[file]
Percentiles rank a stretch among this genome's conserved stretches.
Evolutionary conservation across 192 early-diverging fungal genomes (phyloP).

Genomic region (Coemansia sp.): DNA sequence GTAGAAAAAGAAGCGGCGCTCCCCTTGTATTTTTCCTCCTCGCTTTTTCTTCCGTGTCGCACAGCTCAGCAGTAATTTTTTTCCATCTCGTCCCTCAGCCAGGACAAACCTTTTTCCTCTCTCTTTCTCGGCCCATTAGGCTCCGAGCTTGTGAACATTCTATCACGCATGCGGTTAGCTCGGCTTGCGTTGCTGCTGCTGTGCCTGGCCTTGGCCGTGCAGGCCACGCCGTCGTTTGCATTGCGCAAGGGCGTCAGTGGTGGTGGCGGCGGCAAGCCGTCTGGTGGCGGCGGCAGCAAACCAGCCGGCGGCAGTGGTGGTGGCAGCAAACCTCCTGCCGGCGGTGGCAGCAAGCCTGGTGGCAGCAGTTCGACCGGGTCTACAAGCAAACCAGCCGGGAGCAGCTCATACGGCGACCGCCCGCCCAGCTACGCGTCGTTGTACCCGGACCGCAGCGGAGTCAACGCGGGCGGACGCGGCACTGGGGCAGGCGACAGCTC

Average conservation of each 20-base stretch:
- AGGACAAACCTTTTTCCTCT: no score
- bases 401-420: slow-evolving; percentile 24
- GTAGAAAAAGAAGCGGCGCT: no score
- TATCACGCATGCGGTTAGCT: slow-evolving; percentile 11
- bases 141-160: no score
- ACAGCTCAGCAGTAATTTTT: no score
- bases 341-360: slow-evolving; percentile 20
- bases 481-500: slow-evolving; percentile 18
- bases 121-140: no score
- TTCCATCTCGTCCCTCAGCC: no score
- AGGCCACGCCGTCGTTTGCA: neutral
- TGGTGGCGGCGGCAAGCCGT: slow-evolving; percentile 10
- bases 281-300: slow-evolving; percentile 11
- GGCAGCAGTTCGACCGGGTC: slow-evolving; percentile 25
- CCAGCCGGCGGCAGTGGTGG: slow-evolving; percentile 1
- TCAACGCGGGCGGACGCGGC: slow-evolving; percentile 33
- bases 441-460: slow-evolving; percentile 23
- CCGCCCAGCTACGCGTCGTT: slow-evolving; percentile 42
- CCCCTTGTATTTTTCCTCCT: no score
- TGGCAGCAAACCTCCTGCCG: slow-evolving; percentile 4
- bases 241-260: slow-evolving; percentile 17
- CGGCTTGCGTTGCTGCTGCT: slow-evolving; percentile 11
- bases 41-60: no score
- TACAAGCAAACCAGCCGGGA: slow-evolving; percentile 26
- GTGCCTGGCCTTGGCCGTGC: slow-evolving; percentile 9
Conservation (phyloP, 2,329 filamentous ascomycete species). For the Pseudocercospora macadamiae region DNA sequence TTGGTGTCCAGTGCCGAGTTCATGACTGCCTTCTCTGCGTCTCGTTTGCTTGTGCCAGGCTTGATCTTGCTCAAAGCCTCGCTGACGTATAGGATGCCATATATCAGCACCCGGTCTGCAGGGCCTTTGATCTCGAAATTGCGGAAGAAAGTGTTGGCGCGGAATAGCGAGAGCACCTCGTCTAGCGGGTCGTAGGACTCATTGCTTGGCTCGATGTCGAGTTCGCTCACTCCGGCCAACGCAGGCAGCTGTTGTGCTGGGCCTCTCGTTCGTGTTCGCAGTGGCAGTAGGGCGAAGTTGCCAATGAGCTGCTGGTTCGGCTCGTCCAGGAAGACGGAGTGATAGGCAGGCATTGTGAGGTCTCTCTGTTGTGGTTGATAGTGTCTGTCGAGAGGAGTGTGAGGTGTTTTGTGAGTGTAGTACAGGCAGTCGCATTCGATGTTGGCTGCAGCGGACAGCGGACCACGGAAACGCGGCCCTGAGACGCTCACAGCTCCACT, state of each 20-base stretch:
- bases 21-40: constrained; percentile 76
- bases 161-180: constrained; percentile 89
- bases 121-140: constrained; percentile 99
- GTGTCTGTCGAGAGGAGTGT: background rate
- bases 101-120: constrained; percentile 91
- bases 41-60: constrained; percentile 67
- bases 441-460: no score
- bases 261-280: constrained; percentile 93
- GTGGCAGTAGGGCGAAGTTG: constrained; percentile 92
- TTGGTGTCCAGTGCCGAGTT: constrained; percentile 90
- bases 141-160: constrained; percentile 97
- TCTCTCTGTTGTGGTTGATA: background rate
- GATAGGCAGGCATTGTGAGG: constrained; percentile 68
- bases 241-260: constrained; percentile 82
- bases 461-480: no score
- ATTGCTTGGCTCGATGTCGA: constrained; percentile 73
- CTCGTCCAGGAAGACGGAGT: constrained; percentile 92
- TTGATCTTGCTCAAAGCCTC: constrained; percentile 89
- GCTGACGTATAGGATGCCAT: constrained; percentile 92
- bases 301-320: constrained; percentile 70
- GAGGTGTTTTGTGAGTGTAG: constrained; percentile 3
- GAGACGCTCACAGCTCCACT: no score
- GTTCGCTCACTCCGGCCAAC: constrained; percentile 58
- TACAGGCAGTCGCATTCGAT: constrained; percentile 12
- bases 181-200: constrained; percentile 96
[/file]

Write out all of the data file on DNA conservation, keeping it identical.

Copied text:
Percentiles rank a stretch among this genome's conserved stretches.
Evolutionary conservation across 192 early-diverging fungal genomes (phyloP).

Genomic region (Coemansia sp.): DNA sequence GTAGAAAAAGAAGCGGCGCTCCCCTTGTATTTTTCCTCCTCGCTTTTTCTTCCGTGTCGCACAGCTCAGCAGTAATTTTTTTCCATCTCGTCCCTCAGCCAGGACAAACCTTTTTCCTCTCTCTTTCTCGGCCCATTAGGCTCCGAGCTTGTGAACATTCTATCACGCATGCGGTTAGCTCGGCTTGCGTTGCTGCTGCTGTGCCTGGCCTTGGCCGTGCAGGCCACGCCGTCGTTTGCATTGCGCAAGGGCGTCAGTGGTGGTGGCGGCGGCAAGCCGTCTGGTGGCGGCGGCAGCAAACCAGCCGGCGGCAGTGGTGGTGGCAGCAAACCTCCTGCCGGCGGTGGCAGCAAGCCTGGTGGCAGCAGTTCGACCGGGTCTACAAGCAAACCAGCCGGGAGCAGCTCATACGGCGACCGCCCGCCCAGCTACGCGTCGTTGTACCCGGACCGCAGCGGAGTCAACGCGGGCGGACGCGGCACTGGGGCAGGCGACAGCTC

Average conservation of each 20-base stretch:
- AGGACAAACCTTTTTCCTCT: no score
- bases 401-420: slow-evolving; percentile 24
- GTAGAAAAAGAAGCGGCGCT: no score
- TATCACGCATGCGGTTAGCT: slow-evolving; percentile 11
- bases 141-160: no score
- ACAGCTCAGCAGTAATTTTT: no score
- bases 341-360: slow-evolving; percentile 20
- bases 481-500: slow-evolving; percentile 18
- bases 121-140: no score
- TTCCATCTCGTCCCTCAGCC: no score
- AGGCCACGCCGTCGTTTGCA: neutral
- TGGTGGCGGCGGCAAGCCGT: slow-evolving; percentile 10
- bases 281-300: slow-evolving; percentile 11
- GGCAGCAGTTCGACCGGGTC: slow-evolving; percentile 25
- CCAGCCGGCGGCAGTGGTGG: slow-evolving; percentile 1
- TCAACGCGGGCGGACGCGGC: slow-evolving; percentile 33
- bases 441-460: slow-evolving; percentile 23
- CCGCCCAGCTACGCGTCGTT: slow-evolving; percentile 42
- CCCCTTGTATTTTTCCTCCT: no score
- TGGCAGCAAACCTCCTGCCG: slow-evolving; percentile 4
- bases 241-260: slow-evolving; percentile 17
- CGGCTTGCGTTGCTGCTGCT: slow-evolving; percentile 11
- bases 41-60: no score
- TACAAGCAAACCAGCCGGGA: slow-evolving; percentile 26
- GTGCCTGGCCTTGGCCGTGC: slow-evolving; percentile 9
Conservation (phyloP, 2,329 filamentous ascomycete species). For the Pseudocercospora macadamiae region DNA sequence TTGGTGTCCAGTGCCGAGTTCATGACTGCCTTCTCTGCGTCTCGTTTGCTTGTGCCAGGCTTGATCTTGCTCAAAGCCTCGCTGACGTATAGGATGCCATATATCAGCACCCGGTCTGCAGGGCCTTTGATCTCGAAATTGCGGAAGAAAGTGTTGGCGCGGAATAGCGAGAGCACCTCGTCTAGCGGGTCGTAGGACTCATTGCTTGGCTCGATGTCGAGTTCGCTCACTCCGGCCAACGCAGGCAGCTGTTGTGCTGGGCCTCTCGTTCGTGTTCGCAGTGGCAGTAGGGCGAAGTTGCCAATGAGCTGCTGGTTCGGCTCGTCCAGGAAGACGGAGTGATAGGCAGGCATTGTGAGGTCTCTCTGTTGTGGTTGATAGTGTCTGTCGAGAGGAGTGTGAGGTGTTTTGTGAGTGTAGTACAGGCAGTCGCATTCGATGTTGGCTGCAGCGGACAGCGGACCACGGAAACGCGGCCCTGAGACGCTCACAGCTCCACT, state of each 20-base stretch:
- bases 21-40: constrained; percentile 76
- bases 161-180: constrained; percentile 89
- bases 121-140: constrained; percentile 99
- GTGTCTGTCGAGAGGAGTGT: background rate
- bases 101-120: constrained; percentile 91
- bases 41-60: constrained; percentile 67
- bases 441-460: no score
- bases 261-280: constrained; percentile 93
- GTGGCAGTAGGGCGAAGTTG: constrained; percentile 92
- TTGGTGTCCAGTGCCGAGTT: constrained; percentile 90
- bases 141-160: constrained; percentile 97
- TCTCTCTGTTGTGGTTGATA: background rate
- GATAGGCAGGCATTGTGAGG: constrained; percentile 68
- bases 241-260: constrained; percentile 82
- bases 461-480: no score
- ATTGCTTGGCTCGATGTCGA: constrained; percentile 73
- CTCGTCCAGGAAGACGGAGT: constrained; percentile 92
- TTGATCTTGCTCAAAGCCTC: constrained; percentile 89
- GCTGACGTATAGGATGCCAT: constrained; percentile 92
- bases 301-320: constrained; percentile 70
- GAGGTGTTTTGTGAGTGTAG: constrained; percentile 3
- GAGACGCTCACAGCTCCACT: no score
- GTTCGCTCACTCCGGCCAAC: constrained; percentile 58
- TACAGGCAGTCGCATTCGAT: constrained; percentile 12
- bases 181-200: constrained; percentile 96